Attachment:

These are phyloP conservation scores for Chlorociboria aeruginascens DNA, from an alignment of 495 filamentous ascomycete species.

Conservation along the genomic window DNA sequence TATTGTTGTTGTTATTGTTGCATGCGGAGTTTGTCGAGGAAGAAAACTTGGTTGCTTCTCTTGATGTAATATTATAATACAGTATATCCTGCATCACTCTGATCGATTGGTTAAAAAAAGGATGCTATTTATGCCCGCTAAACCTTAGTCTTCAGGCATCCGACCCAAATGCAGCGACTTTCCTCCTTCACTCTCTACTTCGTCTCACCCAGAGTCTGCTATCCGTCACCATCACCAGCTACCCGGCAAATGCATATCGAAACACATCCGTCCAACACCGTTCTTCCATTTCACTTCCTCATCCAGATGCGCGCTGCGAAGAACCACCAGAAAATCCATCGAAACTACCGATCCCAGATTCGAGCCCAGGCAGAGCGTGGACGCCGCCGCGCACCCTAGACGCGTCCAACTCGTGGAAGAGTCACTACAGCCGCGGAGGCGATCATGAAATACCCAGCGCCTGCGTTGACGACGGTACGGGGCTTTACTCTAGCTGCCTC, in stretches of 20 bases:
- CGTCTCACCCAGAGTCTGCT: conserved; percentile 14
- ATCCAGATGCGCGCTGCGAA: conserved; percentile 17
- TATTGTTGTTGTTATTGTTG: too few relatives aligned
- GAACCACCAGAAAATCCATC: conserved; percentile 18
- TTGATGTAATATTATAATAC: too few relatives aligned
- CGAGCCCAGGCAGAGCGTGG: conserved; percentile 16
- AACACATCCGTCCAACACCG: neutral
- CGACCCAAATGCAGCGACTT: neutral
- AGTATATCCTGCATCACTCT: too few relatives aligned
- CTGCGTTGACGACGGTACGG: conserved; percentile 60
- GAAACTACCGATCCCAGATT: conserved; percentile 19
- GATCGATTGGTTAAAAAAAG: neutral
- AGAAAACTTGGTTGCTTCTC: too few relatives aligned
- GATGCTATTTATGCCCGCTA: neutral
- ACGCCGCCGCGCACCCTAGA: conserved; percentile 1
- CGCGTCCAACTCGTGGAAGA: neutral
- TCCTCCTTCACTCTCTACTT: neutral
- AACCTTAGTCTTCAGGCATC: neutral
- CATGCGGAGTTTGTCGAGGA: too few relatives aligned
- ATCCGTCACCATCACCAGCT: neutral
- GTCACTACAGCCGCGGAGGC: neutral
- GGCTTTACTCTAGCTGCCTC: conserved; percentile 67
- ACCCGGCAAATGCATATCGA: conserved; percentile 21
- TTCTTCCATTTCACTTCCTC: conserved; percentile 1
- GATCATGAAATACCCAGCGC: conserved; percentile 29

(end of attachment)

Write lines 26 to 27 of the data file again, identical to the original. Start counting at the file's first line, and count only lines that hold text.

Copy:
- TTCTTCCATTTCACTTCCTC: conserved; percentile 1
- GATCATGAAATACCCAGCGC: conserved; percentile 29